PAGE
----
welcome to my space. On this post, we are walking within London’s Chelsea Neighbourhood. Get ready to see the prettiest doors and rows of posh houses. I thoroughly enjoyed walking here as I got tons of compliments on my outfits and eve suggestions of photography props from passers-by who lived there.
On these set of posts, I would be giving you a photo-worthy walk guide to certain places/neighbourhoods in London.
If you are ever in London and can manage to spare 3 – 5 hours (relatively), my guides would be a perfect thing to add to your itinerary. It can be done alone or in a party of 2 or 3 (advisably). Having great energy on these walks is a prerequisite.
The most photo-worthy places in Chelsea are mostly streets, house entrances and doors. A really posh neighbourhood, it’s exploration will leave you smiling and hoping the best for your future really.
For clarity and ease, I would make a list of all the photo-worthy spots below, their postcodes, a bit of a description and a map to ensure you get the best experience during your walk.
You may want to have an internet source just incase you mistakenly go left instead of right, something to assist with guiding you. I did this walk with my friend Sombass. We both wore jumpsuits by Becca Apparel.
Chelsea Walk Guide Photo-Worthy Spots by Metrogypsie
Start: Sloane Square Tube Station
1. Sloane Square | SW1W 8BB – Start your walk at Sloane Square tube station. Exit the station, cross the street directly in front of you (watch for cars), and go straight along the square until you get to the end. Take a right to walk in front of Peter Jones and then a left on Symons Street. You can duck down Pavilion Road if you want some retail therapy, then continue on Symons Street until it reaches Cadogan Gardens. Cross the street and turn right on Cadogan Gardens, then take an immediate left onto Draycott Place.
2. Draycott Place | SW3 3BP – The brick houses here are beautiful, and you can spend some time soaking up their details. Walk along Draycott Place until you reach Blacklands Terrace. Take a left, then a right on Bray Place. Take your first left on Lincoln Street, then a right on Coulson Street.
3. Coulson Street | SW3 3NA, SW3 3NB and SW3 3NG – This area is full of pretty houses and tucked-away shops to admire. At the end of Coulson Street, turn left on Anderson Street and right on the King’s Road.
4. Anderson Street | SW3 3LZ – Walk down it until you reach Bywater Street, then turn right. The other adjacent end on Coulson is Lincoln Street: SW3 2TS
5. Bywater Street | SW3 4XD and SW3 4XH has some of the prettiest pastel houses in Chelsea, so make sure to have your camera ready. Back out on the King’s Road, take a right and soak up the shops until you get to Burnsall Street. Turn right and walk up, admiring the colourful houses. When you get to the end, turn right on Godfrey Street and follow the right-hand fork.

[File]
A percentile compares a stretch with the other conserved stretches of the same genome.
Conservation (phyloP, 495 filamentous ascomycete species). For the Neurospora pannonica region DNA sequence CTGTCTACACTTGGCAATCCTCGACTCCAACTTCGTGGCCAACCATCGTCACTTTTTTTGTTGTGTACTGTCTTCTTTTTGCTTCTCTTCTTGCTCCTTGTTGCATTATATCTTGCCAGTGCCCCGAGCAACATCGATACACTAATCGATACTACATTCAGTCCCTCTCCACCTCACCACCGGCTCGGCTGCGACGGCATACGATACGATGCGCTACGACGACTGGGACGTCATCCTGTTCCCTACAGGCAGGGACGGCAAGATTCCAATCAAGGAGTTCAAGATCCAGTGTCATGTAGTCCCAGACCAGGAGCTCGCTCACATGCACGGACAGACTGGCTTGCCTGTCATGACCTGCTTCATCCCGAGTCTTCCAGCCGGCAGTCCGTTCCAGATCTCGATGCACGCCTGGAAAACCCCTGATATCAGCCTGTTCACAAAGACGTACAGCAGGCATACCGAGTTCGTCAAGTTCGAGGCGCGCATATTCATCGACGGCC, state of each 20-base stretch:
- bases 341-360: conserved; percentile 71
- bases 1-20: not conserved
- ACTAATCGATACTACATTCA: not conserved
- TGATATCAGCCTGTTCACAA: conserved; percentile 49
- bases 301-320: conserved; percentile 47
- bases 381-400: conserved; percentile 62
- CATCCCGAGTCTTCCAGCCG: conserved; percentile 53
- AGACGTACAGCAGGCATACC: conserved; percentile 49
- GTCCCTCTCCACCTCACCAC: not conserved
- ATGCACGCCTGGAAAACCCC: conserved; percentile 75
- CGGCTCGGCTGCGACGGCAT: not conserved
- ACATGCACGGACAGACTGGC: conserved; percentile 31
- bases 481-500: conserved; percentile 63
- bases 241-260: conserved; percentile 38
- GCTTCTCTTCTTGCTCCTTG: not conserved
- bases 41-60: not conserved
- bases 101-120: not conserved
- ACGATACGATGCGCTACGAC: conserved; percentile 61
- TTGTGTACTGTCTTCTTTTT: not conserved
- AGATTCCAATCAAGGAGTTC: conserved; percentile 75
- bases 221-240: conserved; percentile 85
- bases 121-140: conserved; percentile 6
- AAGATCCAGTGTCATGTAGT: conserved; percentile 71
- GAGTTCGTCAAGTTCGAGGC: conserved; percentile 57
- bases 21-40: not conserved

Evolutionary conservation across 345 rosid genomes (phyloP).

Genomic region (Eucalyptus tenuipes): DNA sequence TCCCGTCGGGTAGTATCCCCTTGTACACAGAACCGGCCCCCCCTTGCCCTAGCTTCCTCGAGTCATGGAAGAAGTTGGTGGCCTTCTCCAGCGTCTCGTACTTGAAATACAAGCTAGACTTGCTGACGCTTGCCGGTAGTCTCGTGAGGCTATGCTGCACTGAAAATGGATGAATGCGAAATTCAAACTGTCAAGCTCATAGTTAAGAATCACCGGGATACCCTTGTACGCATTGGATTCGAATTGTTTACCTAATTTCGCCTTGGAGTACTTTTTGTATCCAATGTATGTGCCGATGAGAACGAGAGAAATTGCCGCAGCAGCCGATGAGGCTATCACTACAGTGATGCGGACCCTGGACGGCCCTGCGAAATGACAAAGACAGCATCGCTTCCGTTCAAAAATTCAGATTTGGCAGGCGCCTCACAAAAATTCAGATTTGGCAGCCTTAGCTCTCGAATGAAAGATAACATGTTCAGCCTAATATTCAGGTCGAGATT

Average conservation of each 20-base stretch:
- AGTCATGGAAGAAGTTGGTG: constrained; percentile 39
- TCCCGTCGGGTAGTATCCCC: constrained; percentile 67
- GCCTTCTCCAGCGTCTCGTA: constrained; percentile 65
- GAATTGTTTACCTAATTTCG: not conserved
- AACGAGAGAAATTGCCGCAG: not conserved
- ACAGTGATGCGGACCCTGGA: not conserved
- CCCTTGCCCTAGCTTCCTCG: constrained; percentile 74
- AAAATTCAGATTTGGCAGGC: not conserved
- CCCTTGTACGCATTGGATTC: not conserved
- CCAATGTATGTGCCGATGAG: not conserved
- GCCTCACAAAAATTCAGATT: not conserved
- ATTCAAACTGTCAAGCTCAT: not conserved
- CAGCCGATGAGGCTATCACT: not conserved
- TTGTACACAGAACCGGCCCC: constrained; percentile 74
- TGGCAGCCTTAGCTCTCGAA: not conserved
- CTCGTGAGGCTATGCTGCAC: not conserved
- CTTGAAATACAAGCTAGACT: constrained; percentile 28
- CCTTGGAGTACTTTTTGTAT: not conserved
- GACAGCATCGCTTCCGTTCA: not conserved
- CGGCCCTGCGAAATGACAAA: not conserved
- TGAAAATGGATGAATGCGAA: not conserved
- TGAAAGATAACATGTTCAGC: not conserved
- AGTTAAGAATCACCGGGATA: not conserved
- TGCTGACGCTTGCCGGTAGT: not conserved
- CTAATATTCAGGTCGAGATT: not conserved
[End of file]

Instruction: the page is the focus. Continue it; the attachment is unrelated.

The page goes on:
6. Godfrey Street | SW3 3SX – Soon you’ll come to a row of rainbow-colored houses that are worth stopping to admire.
7. Cale Street | SW3 6PT – When you reach Cale Street, you’ll see a small square to your right. You can explore it for a bit, or continue your self-guided walk in Chelsea by turning left to go down Cale Street.
8. Britten Street | SW3 3UB – Take another left on Astell Street and walk until you get to Britten Street. There are pretty brick houses along the way. Turn right on Britten Street, taking in the tucked-away pubs and St Luke’s Gardens as you make your way to Sydney Stree Once there, turn left.
9. The Ivy Chelsea | SW3 5EQ – You can cross the street and explore the Chelsea Farmers Market if you want to, then continue down to the King’s Road. (The Ivy is on your way to Glebe Place…look to your right once on Kings Road. 195 – 197)
10. Glebe Place | SW3 5JH – When you get to the King’s Road, turn right and cross the street. Take a left on Glebe Place, where you can soak up more of Chelsea’s pretty houses. 50 Glebe Place, Chelsea (1880-85). Architect: John Lowe. Left: Perspective view. Right: One of the windows with its metalwork and ivy-covered wall. (Cherry and Pevsner give the dates of this eccentric building as 1980-85.
11. Cheyne Walk/House/Mews | SW3 5HN – Follow Glebe Place as it twists and turns, then continue straight as it becomes Cheyne Row. You’ll pass Carlyle’s House—a small museum with a pretty garden—
on your way to Cheyne Walk and the Thames. Once at Cheyne Walk, turn left and admire the gardens and river as you go. Peek into Cheyne Mews, which has connections to Henry VIII, then keep going along Cheyne Walk.
12. Swan Walk – SW3 4JJ – Take a left up Swan Walk, peeking into Dilke Street and Clover Mews on the way to see the colourful houses and cobblestones.
Back on Swan Walk, the Chelsea Physic Garden is one of London’s loveliest secret gardens and is worth a stop if you have time and it’s open.
13. Ormonde Gate | SW3 4EU – If not, continue down Swan Walk until you reach Royal Hospital Road. Turn right when you get there and cross the street. Turn left on Ormonde Gate and take in the brick houses, then turn right on Christchurch Street and left on Durham Place.
14. Smith Street | SW3 4ER – Continue as Durham Place becomes Smith Street, stopping to peek into Woodfall Street and Smith Terrace to see the colourful houses as you go.
15. Duke of York Square | SW3 4LY – Back on Smith Street, keep walking until you get back to the King’s Road. Turn right and continue until you reach Duke of York Square, where you can visit the market if it’s a Saturday or keep going until you’re back at the Sloane Square tube station, where your self-guided walk in Chelsea ends.
This is the end of your walk-tour.
kindly use the hashtag #mgldnwalk on your instagram posts.
Outfit of the day – Becca Apparel